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He's a master at recovering Old Masters

Julian Radcliffe's Art Loss Register has been able to reunite $100 million worth of stolen art with rightful owners. His secret: a list.

By Mark Rice-OxleyCorrespondent of The Christian Science Monitor / March 1, 2006


Ask Julian Radcliffe if he has always been an art lover, and you get a boyish grin. Maybe it's a silly question. This is a man who has been hunting down works of art and restoring them to their rightful owners around the world for 15 years. So it's a surprise to learn that Mr. Radcliffe has only recently started his own modest collection. But, as he says, you don't have to know your art to catch a thief. "I often say I'm in this not because I love art but because I hate criminals."

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Since he set up the London-based Art Loss Register (ALR) in 1991, an inventory of stolen and missing works of art, Radcliffe has helped recover more than $100 million worth of stolen property.

The ALR is the largest database of looted treasure in the world. It catalogs more than 170,000 uniquely identifiable items, from Picasso and C├ęzanne originals, to sculptures, jewelry, silverware, furniture, and even classic cars and toys. It logs stolen items and searches its database when suspect items turn up.

It helps local police, Interpol, and insurers tackle what is estimated to be a $5 billion-a-year racket. ALR's efforts make thieves, fences, and shadowy dealers think hard about how to dispose of their ill-gotten gains. "We don't see ourselves as making the odd recovery; we see ourselves as leading the whole campaign against stolen art," says Radcliffe, bustling about his modest first-floor office in the heart of London's jewelry district. The phone bleats on a desk deep in paperwork. Radcliffe ignores it. "We recover, we provide the central checkpoint, and we deter by making it difficult to sell the stuff."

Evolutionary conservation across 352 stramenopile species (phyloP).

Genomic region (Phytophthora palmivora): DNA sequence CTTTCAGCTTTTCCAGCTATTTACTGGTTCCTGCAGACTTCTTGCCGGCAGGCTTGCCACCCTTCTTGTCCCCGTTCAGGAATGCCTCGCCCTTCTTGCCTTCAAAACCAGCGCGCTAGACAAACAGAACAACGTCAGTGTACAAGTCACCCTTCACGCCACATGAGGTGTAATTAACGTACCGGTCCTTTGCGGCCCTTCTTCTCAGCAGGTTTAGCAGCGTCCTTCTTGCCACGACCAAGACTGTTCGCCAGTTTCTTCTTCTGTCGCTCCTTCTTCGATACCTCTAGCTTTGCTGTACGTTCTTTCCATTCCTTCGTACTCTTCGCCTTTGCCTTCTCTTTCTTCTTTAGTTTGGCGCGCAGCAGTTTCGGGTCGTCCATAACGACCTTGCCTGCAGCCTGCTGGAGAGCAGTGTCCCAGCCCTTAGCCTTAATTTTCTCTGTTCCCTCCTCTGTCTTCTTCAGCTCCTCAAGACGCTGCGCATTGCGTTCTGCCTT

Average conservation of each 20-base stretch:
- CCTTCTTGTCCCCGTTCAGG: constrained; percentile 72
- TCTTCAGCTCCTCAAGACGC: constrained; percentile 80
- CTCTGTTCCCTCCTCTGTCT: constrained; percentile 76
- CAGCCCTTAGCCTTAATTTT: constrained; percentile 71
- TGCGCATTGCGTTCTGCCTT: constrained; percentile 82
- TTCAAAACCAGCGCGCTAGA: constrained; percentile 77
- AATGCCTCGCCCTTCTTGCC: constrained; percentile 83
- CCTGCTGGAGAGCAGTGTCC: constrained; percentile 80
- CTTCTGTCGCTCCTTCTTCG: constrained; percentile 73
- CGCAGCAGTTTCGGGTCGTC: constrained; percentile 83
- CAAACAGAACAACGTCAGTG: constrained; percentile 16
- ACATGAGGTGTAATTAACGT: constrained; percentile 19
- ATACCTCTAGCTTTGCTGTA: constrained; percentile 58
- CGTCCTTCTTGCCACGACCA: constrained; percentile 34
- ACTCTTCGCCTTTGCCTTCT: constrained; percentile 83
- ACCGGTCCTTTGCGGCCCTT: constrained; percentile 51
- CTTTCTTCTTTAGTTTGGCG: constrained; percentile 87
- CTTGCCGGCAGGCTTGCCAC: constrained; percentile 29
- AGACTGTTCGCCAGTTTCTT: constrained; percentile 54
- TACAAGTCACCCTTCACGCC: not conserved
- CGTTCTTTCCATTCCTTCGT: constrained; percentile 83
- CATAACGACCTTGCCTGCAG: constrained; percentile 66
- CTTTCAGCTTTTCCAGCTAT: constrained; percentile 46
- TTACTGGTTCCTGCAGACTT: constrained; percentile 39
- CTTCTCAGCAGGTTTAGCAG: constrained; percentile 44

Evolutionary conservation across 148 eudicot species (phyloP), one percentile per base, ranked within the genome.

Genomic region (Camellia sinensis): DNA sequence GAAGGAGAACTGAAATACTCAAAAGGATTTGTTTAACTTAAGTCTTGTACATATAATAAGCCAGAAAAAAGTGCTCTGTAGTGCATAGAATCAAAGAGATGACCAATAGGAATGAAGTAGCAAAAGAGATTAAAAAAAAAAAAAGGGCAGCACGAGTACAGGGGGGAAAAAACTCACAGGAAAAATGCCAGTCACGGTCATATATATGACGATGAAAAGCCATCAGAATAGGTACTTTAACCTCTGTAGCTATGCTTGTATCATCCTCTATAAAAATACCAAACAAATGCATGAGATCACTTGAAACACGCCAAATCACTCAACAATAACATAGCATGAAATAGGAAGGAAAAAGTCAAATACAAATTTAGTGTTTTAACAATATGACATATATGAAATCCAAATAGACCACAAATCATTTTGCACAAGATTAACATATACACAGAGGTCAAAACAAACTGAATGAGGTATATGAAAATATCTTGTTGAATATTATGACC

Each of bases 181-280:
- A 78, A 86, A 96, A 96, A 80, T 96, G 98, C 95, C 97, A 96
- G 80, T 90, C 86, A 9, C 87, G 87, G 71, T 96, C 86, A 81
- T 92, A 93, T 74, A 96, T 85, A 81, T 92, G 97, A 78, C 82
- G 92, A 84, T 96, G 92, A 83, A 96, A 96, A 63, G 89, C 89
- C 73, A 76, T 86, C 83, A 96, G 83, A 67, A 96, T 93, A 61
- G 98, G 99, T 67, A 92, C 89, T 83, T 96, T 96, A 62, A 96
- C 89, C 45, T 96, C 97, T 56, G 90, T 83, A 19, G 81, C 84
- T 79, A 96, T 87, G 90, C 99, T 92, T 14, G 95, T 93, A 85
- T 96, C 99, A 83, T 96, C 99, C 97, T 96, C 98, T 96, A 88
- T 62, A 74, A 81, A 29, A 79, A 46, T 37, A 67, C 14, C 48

ALR's efforts have made a big difference, says Graham Saltmarsh, a former Scotland Yard detective with experience tracking down stolen art. "It's the first port of call for everyone involved in the recovery of art," says Mr. Saltmarsh, who now works as a consultant in art risk for the Cromwell group. "It's a great resource for the police and those of us in the private sector. We couldn't survive without them."

ALR may have altruistic motives, but it turns a profit, too. It costs about $50 (more for an exceptionally valuable work) to register a missing piece on ALR's database. When would-be buyers wants to verify that a painting, for example, is not stolen, they pay a fee from $50 to $100 for a search of ALR's database. A "clean" item is issued a certificate. When a piece is restored to its owner, a commission (typically 20 percent of the item's value) is levied.

Radcliffe has resisted calls to put the database online. "A lot of people say this would result in more recoveries, but it's not true. Thieves would check it, too, and make sure that suspect items remain out of view."

Searches are done by the 25-member ALR team. Key words - the artist's name or a striking feature of the work - are entered. Any matches bring up thumbnail pictures and brief descriptions. Typing in "Picasso," for example, yields 600 hits. Apparently there's a lot of plundered cubism out there.

When missing items are identified by ALR experts - in auction catalogs, at fairs, or brought to their attention by potential buyers - Radcliffe pounces. By notifying the seller that he cannot sell an item identified as stolen, he begins a delicate negotiation that he hopes will bring the artwork back to its owner. Radcliffe has as many as 200 "live" cases at any one time.